The first step to an organized bathroom is a clean bathroom. Start by emptying the room of everything. Then follow these simple bathroom cleaning tips. Before you start to put anything away, remember rule #7  of Habits of Organized People – keep flat surfaces clear.

Once your bathroom is clean, you can start organizing.

Consider using pencil boxes to hold things like make-up, brushes,  hair accessories, and other collections of items.

Reuse yeast or baby food jars to hold cotton balls, q-tips, and other small items. Use other glass jars as toothbrush holders and even glasses.

Put an over-the-door shoe organizer on the door to hold things like hair products, curling irons, extra soaps, even cleaning products. Consider cutting these organizers in half and using Command Adhesive or Velcro to hang the smaller organizer inside cabinet doors if you don’t want them out on the bathroom door.

Add dishwashing bins under sinks to hold towels or other toiletries. These can even be used to hold all items used on a daily basis. Then all your daily items are in one place but the bin can be put away under the sink as soon as you are done using it so the counters stay clear.

Room-by-Room Organization: Bedroom Closets

DSCN1325A key to an organized bedroom is an organized closet. And before you ask, no you don’t need to buy expensive closet organizing systems. A few simple tweaks and tips can get your closet in shape quickly.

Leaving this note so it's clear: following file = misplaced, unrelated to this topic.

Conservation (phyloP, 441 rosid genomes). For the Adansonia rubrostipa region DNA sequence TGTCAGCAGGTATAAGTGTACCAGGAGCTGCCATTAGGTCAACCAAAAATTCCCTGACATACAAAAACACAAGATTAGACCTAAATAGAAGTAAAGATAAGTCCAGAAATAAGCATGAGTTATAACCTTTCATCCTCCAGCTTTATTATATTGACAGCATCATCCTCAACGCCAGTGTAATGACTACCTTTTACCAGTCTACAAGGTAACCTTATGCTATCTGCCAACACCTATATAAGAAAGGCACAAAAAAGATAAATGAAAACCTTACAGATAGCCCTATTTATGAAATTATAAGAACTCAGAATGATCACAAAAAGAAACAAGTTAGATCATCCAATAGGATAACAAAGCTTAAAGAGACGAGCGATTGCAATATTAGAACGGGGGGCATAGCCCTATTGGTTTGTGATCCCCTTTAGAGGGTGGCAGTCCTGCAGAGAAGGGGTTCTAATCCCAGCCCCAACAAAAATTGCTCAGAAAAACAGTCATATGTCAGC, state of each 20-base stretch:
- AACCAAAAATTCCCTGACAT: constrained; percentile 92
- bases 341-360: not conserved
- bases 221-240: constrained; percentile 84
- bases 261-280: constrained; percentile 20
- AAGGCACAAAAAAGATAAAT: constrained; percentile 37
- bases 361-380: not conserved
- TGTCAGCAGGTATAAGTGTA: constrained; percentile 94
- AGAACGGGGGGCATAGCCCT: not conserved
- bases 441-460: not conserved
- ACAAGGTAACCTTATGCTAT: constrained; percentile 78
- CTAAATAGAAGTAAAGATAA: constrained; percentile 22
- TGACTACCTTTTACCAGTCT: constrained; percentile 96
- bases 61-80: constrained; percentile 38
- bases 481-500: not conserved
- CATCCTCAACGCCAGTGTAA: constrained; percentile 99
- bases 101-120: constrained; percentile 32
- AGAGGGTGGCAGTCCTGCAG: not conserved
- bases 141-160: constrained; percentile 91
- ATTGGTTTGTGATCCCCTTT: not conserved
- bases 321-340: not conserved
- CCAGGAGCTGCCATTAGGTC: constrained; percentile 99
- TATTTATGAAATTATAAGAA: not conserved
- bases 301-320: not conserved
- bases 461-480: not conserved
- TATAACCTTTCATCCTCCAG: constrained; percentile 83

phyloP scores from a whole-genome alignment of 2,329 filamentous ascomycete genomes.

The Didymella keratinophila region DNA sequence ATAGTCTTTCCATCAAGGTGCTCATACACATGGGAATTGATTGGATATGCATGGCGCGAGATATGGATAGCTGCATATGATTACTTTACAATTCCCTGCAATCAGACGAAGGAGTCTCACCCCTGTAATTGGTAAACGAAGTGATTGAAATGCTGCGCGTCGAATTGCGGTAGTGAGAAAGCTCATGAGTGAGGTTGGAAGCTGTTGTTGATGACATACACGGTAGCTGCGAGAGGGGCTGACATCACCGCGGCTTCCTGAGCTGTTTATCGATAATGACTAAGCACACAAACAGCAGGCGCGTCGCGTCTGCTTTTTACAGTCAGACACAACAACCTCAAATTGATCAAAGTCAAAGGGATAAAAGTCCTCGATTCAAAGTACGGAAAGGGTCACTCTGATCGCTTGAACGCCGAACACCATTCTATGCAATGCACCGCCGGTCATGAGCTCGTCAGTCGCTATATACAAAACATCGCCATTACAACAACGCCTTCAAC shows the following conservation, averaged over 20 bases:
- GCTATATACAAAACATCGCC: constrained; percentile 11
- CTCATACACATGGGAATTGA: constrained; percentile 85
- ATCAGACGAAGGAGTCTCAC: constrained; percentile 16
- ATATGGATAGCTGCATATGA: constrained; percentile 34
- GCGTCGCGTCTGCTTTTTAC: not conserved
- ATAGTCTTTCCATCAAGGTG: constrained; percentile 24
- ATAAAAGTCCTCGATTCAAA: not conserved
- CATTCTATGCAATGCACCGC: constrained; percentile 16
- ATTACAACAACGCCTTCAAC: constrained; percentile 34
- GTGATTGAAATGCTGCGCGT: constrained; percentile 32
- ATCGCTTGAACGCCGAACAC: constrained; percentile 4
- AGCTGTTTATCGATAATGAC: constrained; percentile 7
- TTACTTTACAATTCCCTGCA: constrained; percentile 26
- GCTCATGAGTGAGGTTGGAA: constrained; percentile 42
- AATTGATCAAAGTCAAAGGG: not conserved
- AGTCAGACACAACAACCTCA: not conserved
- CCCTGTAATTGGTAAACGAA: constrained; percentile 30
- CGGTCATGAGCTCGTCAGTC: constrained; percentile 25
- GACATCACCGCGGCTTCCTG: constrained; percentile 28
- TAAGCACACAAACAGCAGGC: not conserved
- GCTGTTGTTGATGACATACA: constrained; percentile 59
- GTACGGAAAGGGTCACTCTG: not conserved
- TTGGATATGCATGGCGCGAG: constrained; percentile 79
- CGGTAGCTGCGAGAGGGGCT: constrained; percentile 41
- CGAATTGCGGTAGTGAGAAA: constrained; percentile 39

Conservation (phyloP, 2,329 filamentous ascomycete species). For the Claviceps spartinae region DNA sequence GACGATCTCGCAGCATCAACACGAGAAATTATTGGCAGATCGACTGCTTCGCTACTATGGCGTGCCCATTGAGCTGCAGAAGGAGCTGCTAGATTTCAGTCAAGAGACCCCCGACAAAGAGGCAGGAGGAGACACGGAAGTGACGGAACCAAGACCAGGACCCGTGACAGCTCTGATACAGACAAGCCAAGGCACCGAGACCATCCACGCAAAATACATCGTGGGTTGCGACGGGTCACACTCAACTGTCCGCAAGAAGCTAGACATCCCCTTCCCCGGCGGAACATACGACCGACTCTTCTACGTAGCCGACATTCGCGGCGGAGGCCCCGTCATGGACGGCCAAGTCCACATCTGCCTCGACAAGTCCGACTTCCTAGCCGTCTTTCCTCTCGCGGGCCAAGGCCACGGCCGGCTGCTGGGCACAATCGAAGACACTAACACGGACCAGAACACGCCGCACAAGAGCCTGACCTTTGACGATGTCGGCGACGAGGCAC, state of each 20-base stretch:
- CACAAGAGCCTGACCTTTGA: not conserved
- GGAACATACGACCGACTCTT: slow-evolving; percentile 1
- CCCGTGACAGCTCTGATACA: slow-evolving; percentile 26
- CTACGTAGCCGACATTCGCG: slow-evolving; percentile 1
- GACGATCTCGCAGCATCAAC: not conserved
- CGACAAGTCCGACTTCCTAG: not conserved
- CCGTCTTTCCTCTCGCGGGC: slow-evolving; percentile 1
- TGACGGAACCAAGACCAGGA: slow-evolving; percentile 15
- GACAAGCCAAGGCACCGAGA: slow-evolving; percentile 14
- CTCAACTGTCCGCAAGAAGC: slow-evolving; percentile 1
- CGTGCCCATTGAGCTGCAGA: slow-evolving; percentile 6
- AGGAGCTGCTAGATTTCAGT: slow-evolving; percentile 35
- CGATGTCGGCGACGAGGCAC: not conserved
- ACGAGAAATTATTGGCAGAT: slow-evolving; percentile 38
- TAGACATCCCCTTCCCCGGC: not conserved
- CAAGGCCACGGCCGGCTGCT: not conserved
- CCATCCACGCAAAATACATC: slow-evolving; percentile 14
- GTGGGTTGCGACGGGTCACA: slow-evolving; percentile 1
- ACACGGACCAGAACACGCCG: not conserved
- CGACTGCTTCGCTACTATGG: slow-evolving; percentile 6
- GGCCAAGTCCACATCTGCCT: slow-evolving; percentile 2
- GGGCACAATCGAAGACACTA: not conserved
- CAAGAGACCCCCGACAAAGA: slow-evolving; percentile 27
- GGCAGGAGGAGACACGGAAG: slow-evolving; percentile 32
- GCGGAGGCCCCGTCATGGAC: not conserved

As you might expect, my favorites of the over-the-door shoe organizer and dishwashing tubs make appearances in closet organizing too. Most homes today com equipped with a bar or wire shelving for hanging long items. However, that is a fraction of most people’s actual clothing and is more than useless for small children.

Check out these simple tips for Closet and Clothes Organizing to get your closets into shape.

Room-by-Room Organization: Bedrooms

Yes, bedrooms are private space, but that doesn’t mean they can’t also be organized. From little kids to adults, a few simple techniques D8F_MessyRoomand tips will keep bedrooms neat and tidy.

First, make sure you have ample storage. Kids (and husbands!) won’t put things away if there isn’t plenty of room to do so. Add a dresser or bookcase if needed. Don’t buy these items new! Peruse craigslist and local classified for good quality used items.

Keep the clutter down. As we discussed in The Habits of Highly Organized People, don’t allow a lot of things to pile up on the flat surfaces of dressers or desks. Add bins or baskets – my stand-by of dishwashing tubs or even decorative ones if they will sit exposed – for small or frequently used items.

Consider adding over-the-door shoe organizers to closet and bedroom doors for items like toys, hair accessories, socks & underwear – whatever your particular room needs.

Utilize under-bed storage effectively. Don’t put items that you need everyday under the bed. Make things accessible by purchasing bins on casters or that will roll easily all the way out from under the beds to gain access to things like extra sheets, seasonal decor, memory boxes, or other less-frequently used items. For children, consider keeping things used at bedtime – pajamas, Bible or storybook, favorite animal or blanket, etc. – in bins at the edge of the bed. This can be easily pulled out regularly for daily use but hidden away so it doesn’t matter if the 4-year-old folds his blanket neatly.

In dressers, sort clothes based on use. Add dividers (spring rods or bins) for each type of clothes – one for athletic socks and another for dress socks – that you store in the same drawer. Consider wardrobe style furniture with stackable bins for items you use daily.

For kid’s rooms remember to factor in storage for stuffed animals and toys that aren’t kept in the playroom.